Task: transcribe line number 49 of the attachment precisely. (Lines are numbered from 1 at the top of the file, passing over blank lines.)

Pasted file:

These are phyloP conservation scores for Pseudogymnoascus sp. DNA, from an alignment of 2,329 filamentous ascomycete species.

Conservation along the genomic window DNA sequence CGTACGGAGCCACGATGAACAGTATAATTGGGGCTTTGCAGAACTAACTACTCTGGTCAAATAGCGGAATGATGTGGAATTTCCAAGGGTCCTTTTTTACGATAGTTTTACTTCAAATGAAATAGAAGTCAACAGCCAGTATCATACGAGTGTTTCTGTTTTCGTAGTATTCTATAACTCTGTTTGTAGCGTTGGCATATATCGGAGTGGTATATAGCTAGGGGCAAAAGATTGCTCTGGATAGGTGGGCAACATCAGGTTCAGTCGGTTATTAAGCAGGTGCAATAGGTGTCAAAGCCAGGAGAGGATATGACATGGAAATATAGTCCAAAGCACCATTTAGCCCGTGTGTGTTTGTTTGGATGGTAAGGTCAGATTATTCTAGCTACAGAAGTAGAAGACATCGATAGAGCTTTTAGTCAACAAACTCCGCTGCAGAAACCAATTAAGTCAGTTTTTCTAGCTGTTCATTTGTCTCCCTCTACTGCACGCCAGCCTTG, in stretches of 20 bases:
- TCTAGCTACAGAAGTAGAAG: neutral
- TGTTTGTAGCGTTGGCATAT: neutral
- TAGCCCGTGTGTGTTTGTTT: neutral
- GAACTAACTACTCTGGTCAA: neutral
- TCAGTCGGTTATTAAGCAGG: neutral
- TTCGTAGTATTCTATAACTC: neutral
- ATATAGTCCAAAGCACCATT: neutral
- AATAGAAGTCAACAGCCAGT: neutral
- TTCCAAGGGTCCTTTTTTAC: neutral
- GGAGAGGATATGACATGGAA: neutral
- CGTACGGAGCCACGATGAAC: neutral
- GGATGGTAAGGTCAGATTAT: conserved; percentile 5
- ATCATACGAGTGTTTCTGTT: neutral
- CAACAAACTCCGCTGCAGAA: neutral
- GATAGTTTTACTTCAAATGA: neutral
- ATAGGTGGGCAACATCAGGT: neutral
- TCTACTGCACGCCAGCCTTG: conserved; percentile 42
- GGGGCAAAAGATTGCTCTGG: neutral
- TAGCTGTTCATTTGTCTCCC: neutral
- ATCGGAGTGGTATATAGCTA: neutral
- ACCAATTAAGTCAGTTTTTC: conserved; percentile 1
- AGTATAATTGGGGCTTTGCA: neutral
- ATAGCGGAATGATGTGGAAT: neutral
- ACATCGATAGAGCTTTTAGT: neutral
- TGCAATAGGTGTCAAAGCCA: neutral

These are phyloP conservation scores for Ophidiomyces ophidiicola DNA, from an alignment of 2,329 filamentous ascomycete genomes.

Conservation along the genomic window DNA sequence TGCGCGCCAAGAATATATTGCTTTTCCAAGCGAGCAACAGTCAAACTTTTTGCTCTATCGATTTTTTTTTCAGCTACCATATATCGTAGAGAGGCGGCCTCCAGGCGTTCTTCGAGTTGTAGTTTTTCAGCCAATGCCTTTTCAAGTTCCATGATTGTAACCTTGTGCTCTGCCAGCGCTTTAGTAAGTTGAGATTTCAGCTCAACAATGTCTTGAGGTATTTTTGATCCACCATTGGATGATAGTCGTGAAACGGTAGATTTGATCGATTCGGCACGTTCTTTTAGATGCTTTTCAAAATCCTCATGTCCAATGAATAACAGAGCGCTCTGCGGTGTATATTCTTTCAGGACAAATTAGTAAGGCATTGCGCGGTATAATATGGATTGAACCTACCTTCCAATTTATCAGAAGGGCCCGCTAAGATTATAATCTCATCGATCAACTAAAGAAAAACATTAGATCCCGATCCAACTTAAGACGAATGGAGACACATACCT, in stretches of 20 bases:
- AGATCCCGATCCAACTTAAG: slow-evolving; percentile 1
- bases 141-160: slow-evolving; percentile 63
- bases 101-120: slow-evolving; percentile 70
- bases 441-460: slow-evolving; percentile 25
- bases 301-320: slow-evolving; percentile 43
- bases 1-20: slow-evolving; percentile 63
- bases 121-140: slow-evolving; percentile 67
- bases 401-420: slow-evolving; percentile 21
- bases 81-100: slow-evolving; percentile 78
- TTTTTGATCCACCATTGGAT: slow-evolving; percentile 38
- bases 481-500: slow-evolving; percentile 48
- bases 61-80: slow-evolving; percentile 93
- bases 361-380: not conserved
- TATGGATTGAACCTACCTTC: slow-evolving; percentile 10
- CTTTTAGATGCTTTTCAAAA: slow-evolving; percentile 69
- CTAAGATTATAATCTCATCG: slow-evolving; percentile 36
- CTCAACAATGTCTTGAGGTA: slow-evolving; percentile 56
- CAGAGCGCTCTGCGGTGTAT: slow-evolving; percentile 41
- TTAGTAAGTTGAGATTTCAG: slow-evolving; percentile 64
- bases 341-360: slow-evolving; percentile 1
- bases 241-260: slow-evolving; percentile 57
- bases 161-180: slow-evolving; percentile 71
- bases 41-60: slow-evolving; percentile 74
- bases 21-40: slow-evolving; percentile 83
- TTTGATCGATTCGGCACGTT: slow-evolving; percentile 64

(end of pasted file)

- bases 341-360: slow-evolving; percentile 1